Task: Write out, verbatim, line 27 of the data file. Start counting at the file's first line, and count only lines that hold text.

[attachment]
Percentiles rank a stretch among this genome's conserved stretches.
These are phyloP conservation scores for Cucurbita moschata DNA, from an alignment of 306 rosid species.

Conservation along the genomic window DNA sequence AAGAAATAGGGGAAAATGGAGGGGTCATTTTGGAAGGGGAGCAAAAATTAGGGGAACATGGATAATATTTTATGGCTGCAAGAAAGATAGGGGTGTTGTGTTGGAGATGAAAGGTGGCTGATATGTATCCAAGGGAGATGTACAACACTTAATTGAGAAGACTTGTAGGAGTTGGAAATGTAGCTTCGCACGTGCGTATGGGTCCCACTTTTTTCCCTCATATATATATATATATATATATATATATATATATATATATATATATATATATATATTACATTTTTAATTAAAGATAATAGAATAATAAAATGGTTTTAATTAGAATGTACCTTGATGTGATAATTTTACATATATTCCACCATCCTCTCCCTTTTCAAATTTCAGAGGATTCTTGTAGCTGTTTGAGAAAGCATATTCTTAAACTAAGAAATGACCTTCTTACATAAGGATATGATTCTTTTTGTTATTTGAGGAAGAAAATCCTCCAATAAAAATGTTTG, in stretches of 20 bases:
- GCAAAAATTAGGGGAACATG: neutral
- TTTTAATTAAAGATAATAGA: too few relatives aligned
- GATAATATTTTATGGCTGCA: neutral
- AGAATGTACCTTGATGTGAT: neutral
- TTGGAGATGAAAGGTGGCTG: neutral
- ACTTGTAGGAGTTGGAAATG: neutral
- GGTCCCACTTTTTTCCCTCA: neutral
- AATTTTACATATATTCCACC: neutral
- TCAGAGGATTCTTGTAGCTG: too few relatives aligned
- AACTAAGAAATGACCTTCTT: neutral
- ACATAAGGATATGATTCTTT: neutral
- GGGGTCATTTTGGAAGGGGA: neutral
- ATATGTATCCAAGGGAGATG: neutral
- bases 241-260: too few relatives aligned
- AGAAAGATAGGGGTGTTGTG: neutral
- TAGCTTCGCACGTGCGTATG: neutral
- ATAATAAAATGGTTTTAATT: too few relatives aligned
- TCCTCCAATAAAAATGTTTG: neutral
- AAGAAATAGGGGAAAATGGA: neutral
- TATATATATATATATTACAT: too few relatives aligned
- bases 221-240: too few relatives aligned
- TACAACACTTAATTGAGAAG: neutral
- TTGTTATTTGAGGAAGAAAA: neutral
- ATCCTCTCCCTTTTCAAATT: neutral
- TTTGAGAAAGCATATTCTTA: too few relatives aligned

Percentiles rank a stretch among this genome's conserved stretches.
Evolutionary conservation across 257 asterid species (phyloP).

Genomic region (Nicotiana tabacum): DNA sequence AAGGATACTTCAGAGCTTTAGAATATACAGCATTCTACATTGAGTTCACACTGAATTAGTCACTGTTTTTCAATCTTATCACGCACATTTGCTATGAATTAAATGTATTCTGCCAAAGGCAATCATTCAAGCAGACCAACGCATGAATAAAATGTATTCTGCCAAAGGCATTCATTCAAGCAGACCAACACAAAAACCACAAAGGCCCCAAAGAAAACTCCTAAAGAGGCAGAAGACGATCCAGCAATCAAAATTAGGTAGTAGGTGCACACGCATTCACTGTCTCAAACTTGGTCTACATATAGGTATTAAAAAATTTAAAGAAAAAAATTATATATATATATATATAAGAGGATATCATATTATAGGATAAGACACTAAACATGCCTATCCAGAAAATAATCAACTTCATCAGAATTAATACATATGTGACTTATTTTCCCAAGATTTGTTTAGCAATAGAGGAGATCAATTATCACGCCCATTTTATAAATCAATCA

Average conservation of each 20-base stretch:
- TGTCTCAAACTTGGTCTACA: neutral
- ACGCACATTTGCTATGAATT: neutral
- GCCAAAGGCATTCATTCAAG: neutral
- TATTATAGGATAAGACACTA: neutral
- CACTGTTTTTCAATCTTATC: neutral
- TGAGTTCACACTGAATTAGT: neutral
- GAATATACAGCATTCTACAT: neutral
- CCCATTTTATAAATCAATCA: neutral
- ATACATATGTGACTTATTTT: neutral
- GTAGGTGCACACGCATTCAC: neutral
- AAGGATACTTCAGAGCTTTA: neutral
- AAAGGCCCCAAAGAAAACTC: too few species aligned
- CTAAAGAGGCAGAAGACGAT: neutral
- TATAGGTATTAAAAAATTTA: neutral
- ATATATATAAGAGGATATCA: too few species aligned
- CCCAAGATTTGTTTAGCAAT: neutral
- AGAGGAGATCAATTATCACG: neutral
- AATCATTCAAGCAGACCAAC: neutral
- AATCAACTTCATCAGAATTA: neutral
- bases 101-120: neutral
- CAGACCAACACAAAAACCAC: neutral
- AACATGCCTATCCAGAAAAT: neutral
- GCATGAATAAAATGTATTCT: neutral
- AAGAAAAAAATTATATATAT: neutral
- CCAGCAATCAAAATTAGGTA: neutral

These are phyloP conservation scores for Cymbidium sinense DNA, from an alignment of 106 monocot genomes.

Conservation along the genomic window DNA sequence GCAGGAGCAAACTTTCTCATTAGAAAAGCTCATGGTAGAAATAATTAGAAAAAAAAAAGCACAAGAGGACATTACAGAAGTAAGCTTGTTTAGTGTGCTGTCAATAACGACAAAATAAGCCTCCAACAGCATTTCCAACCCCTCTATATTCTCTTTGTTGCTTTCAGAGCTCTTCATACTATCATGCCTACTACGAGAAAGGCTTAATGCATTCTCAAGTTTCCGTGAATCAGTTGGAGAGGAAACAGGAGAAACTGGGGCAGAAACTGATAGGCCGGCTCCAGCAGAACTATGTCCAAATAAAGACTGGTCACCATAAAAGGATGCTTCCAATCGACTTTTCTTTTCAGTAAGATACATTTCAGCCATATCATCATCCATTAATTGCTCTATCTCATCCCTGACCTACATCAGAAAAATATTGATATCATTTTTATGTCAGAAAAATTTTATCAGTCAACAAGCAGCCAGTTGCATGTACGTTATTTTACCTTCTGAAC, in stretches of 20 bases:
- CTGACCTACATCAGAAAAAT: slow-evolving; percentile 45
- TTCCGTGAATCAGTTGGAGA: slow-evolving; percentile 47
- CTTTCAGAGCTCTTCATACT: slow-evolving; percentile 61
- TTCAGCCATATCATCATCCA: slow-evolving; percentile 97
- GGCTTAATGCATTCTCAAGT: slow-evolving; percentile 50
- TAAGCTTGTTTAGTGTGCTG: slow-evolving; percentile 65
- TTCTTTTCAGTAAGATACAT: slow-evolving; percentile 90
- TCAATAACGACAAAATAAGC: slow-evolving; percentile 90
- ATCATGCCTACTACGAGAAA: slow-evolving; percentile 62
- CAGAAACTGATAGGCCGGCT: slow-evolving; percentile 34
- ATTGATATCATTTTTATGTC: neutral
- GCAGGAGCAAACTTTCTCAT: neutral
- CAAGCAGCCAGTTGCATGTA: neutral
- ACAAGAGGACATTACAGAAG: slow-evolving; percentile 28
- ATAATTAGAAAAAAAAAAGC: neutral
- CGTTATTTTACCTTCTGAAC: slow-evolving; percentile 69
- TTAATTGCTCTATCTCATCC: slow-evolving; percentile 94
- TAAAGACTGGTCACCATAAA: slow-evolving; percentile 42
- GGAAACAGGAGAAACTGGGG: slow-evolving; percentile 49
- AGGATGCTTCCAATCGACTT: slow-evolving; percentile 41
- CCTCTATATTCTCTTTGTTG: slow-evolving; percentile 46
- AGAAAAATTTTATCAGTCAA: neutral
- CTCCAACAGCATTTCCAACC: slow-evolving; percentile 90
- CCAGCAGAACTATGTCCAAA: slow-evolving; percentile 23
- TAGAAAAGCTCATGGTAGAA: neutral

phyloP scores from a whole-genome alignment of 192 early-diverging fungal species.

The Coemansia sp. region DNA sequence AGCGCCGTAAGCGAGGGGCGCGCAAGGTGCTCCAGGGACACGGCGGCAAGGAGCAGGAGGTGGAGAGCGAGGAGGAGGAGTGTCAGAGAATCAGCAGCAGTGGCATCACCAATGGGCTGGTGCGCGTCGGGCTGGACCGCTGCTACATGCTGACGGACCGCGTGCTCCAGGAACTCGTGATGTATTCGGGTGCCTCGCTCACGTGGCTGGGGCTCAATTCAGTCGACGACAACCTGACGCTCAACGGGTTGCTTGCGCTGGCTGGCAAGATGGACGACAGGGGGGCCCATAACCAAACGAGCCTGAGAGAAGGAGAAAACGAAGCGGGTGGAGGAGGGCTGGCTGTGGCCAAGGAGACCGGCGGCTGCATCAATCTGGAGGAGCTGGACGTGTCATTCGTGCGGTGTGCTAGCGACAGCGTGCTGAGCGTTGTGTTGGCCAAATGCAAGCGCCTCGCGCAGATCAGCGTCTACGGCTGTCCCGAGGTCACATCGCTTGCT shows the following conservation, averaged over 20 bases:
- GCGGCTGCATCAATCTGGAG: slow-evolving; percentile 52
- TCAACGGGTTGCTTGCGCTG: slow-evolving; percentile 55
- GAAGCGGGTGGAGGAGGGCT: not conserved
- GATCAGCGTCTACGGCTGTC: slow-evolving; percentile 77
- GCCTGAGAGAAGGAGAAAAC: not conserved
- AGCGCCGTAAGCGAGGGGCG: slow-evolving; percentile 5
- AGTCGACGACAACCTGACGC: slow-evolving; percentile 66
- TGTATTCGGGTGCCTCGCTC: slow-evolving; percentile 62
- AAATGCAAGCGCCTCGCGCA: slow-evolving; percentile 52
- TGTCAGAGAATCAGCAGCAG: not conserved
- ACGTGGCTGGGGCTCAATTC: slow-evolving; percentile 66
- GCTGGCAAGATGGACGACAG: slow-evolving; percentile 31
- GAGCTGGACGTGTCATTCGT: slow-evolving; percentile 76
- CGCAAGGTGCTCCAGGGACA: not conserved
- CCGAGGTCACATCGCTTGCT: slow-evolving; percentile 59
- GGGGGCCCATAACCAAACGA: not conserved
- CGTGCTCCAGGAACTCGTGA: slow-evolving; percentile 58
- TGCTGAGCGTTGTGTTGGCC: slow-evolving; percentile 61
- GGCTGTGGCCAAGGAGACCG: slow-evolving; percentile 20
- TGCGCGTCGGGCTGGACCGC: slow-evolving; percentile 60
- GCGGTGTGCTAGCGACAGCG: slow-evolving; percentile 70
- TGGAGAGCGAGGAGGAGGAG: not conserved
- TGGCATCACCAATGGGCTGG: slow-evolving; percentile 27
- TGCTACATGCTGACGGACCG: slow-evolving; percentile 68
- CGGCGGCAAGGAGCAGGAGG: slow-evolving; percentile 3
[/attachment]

- ATCCTCTCCCTTTTCAAATT: neutral